Bob Edgar, president and CEO of one of the nation’s leading government reform groups and a former Pennsylvania congressman, died this week at the age of 69.
The head of Common Cause died suddenly at his home on the morning of April 23, the group said in a press release.
"We are deeply saddened and shaken today by the passing of Bob Edgar," said Common Cause Board Chair Robert Reich in a statement. "Bob will be remembered for his decency, kindness, compassion and humor. His deep commitment to social justice and strengthening our democracy is his greatest gift to Common Cause and the nation.”
Edgar was among the “Watergate babies,” a class of lawmakers who swept onto Capitol Hill in 1974 after the Watergate scandal and initiated sweeping reform. He represented Pennsylvania’s Seventh District for 12 years until he left to wage an unsuccessful challenge to Sen. Arlen Specter (R) in the 1986 Senate race.
A Methodist minister by vocation, Edgar served as president of the Claremont School of Theology in California for 10 years after leaving Congress. He went on to lead the National Council of Churches, a leading ecumenical group that advocates for progressive social policies, particularly the elimination of poverty.
Edgar took the helm of Common Cause in 2007 and was particularly devoted to the causes of clean elections and campaign finance reform.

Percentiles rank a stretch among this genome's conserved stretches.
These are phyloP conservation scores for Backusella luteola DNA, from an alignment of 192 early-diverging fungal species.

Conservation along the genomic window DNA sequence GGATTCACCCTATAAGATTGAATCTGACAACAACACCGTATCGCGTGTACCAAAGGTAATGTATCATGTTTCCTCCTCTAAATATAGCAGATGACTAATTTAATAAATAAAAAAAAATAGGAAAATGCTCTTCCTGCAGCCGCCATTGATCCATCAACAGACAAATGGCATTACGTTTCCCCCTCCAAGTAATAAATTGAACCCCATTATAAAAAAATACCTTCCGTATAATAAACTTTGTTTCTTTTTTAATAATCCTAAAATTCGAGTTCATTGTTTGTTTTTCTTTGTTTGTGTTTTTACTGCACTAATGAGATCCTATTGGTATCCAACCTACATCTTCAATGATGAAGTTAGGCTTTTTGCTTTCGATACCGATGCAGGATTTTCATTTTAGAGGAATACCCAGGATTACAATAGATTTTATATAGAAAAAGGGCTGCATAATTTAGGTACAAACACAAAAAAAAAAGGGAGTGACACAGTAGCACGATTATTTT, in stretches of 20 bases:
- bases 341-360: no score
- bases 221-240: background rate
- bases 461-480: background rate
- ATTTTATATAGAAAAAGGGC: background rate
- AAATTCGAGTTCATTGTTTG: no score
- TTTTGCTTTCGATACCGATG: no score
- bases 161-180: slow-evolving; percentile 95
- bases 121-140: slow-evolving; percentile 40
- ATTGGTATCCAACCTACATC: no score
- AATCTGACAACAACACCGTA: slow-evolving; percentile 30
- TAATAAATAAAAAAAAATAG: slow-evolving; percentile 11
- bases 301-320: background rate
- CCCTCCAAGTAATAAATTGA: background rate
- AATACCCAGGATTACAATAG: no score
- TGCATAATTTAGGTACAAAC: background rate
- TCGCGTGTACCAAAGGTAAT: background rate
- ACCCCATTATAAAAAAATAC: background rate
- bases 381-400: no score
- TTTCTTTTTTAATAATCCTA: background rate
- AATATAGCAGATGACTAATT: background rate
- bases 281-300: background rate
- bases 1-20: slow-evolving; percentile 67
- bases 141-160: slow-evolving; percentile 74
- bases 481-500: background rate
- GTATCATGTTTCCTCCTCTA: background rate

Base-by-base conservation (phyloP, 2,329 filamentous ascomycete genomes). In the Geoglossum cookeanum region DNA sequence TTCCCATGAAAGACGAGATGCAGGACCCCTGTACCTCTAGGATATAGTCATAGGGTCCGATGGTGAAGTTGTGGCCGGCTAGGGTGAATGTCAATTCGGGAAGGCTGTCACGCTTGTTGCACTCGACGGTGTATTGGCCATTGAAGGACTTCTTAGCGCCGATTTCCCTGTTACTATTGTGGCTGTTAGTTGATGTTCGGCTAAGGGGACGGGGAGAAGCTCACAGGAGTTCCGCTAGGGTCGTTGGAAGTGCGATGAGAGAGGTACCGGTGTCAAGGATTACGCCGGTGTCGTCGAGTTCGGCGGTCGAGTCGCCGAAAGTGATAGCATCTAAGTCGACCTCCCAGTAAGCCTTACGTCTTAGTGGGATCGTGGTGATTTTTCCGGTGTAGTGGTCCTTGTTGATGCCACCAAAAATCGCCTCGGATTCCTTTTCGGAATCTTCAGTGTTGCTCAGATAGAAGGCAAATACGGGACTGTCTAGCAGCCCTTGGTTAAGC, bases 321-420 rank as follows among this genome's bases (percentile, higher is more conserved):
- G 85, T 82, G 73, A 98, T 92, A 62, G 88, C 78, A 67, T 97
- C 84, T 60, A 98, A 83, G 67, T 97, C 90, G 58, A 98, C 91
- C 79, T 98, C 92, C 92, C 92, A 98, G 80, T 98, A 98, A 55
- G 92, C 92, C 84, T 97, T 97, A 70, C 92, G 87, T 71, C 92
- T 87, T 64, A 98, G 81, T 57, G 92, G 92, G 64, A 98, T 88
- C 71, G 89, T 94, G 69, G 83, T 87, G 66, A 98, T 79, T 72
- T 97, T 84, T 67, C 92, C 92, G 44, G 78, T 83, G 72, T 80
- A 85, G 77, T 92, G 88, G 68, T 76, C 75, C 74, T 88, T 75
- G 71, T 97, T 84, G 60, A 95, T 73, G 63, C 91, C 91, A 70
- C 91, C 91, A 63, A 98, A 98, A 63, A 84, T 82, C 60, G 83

Since the news of Edgar’s death, the advocacy community has been in mourning, offering several tributes to the man and his legacy.
"Bob was a hero. He devoted his life to advancing the cause of good government,” stated NAACP President and CEO Benjamin Todd Jealous. “He knew that the best way to protect any of our rights is to protect our basic democratic rights. He fought passionately for every American to have an equal voice and an equal chance to participate in our democracy.
“Bob was a great friend to the NAACP and to all organizations fighting for social justice.”
Calling Edgar a “true progressive hero,” Michael Keegan, president, People for the American Way Foundation, said, “Bob devoted his life to public service, as a member of Congress, a leader for progressive people of faith and a tireless advocate for our democracy. His kindness, good humor and commitment to holding our nation up to its highest ideals were an inspiration to all who were fortunate enough to work with him. He will be sorely missed.”
Wade Henderson, president of the Leadership Conference on Civil and Human Rights, said Edgar was a “minister for all Americans.”
“He challenged our nation to live up to its greatest ideals of integrity, rule of law, and equality [and] championed the ideal that a true democracy would lead to greater respect for the rule of law and human rights,” Henderson said in a statement. “He was a master at connecting kitchen table issues with the need to ensure ethics, transparency, and accountability in our government.”
House Minority Leader Nancy Pelosi (D-Calif.) echoed the refrain.
“Congressman Edgar is an extraordinary example of how the strength of one voice can empower millions to call for change,” she stated. “His memory and legacy will inspire his colleagues and everyone who seeks a more open, just, and perfect union. We only hope it is a comfort to his wife Merle, his sons, Andrew, David, and Rob, and their families that so many mourn their loss at this sad time.”
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